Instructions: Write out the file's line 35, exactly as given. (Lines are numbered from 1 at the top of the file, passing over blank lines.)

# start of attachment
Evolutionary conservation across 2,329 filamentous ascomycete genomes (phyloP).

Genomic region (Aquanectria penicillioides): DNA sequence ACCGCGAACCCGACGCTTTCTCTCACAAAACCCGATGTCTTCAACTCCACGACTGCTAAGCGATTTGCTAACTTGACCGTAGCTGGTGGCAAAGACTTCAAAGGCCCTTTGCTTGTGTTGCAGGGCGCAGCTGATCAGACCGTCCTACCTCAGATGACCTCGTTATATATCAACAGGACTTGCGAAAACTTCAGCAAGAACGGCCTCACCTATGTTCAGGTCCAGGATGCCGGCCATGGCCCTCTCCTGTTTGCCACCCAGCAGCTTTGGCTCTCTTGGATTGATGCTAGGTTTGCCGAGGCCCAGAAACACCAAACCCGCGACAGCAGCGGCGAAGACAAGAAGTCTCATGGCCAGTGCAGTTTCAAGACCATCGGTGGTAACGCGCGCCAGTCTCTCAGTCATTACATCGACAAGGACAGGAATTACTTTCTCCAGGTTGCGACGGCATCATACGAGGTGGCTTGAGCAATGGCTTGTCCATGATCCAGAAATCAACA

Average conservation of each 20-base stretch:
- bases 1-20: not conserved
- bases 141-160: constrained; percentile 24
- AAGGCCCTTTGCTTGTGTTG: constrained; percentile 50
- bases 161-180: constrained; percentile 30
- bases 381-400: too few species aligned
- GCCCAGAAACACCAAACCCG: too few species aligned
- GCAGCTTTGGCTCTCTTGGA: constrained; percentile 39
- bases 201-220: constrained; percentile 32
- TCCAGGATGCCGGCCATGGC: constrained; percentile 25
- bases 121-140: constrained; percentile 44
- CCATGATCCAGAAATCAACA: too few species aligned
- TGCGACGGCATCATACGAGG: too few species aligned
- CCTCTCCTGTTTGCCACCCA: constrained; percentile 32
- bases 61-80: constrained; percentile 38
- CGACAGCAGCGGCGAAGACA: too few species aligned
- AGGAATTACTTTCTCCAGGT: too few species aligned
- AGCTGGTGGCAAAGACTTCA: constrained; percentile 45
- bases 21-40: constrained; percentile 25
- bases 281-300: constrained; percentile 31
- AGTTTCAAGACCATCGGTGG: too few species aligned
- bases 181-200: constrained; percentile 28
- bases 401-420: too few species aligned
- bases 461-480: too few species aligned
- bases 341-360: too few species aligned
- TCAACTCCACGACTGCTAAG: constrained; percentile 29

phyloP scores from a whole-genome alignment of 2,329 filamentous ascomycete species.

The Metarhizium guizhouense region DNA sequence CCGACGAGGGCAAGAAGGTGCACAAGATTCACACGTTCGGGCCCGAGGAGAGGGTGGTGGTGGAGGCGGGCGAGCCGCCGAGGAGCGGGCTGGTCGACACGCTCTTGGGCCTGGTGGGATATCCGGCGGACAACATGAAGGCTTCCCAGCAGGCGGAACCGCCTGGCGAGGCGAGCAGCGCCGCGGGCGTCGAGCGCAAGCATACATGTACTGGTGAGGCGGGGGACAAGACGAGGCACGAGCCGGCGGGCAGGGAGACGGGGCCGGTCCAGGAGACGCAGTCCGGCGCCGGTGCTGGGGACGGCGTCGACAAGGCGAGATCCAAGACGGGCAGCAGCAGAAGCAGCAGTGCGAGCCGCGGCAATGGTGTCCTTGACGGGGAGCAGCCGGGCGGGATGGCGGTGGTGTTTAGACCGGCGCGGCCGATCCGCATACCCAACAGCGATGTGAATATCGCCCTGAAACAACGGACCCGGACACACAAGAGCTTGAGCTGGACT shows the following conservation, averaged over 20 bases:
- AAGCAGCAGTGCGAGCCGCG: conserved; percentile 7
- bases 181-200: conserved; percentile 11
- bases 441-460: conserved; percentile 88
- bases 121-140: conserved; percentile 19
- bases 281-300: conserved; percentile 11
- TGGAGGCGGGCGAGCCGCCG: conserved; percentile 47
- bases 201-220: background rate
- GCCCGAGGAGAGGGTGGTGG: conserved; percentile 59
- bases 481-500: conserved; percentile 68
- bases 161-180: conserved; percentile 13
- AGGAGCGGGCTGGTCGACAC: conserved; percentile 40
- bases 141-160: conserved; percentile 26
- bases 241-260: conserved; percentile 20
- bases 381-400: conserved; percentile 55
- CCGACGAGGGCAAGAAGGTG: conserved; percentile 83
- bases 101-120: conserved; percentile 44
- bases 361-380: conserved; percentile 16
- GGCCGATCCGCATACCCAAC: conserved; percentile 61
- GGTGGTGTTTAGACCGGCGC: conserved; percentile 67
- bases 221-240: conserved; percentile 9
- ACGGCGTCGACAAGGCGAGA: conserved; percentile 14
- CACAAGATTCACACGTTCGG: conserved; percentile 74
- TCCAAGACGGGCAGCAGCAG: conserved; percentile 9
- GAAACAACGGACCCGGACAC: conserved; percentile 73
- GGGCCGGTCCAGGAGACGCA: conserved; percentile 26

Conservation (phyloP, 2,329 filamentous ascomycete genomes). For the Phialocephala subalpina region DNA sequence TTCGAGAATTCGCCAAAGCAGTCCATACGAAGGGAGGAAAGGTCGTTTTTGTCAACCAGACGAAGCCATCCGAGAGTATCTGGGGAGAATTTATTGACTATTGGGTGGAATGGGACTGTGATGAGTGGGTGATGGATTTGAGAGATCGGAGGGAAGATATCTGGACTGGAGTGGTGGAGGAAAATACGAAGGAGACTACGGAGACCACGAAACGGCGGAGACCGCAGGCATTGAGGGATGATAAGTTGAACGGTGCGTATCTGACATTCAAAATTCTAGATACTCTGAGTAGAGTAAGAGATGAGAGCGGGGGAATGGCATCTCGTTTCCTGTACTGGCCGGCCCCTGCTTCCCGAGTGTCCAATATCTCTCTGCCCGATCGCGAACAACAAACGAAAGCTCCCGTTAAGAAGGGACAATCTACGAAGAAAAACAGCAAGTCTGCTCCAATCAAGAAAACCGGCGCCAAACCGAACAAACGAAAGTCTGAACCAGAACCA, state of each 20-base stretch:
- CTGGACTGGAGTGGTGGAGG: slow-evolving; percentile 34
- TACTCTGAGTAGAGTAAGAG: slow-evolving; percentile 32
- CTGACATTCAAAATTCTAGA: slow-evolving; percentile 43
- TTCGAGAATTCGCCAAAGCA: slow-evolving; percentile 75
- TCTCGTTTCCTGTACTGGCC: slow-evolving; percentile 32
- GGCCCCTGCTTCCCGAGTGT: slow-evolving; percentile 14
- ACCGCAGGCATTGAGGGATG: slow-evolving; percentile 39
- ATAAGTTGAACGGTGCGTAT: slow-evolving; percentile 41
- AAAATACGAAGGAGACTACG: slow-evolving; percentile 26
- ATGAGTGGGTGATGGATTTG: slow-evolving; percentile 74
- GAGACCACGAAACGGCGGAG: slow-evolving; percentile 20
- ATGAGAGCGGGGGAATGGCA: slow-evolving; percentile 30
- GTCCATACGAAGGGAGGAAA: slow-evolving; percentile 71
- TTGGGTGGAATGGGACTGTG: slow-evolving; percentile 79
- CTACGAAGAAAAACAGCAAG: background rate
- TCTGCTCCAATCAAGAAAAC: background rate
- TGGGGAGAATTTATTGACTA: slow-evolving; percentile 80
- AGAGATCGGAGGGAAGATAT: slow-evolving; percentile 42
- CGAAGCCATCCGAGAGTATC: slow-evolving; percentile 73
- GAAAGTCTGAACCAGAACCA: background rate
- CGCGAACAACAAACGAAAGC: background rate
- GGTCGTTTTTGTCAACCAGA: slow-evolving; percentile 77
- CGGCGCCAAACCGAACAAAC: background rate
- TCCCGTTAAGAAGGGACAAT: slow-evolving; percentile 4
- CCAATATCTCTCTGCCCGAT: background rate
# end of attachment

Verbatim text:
- bases 281-300: conserved; percentile 11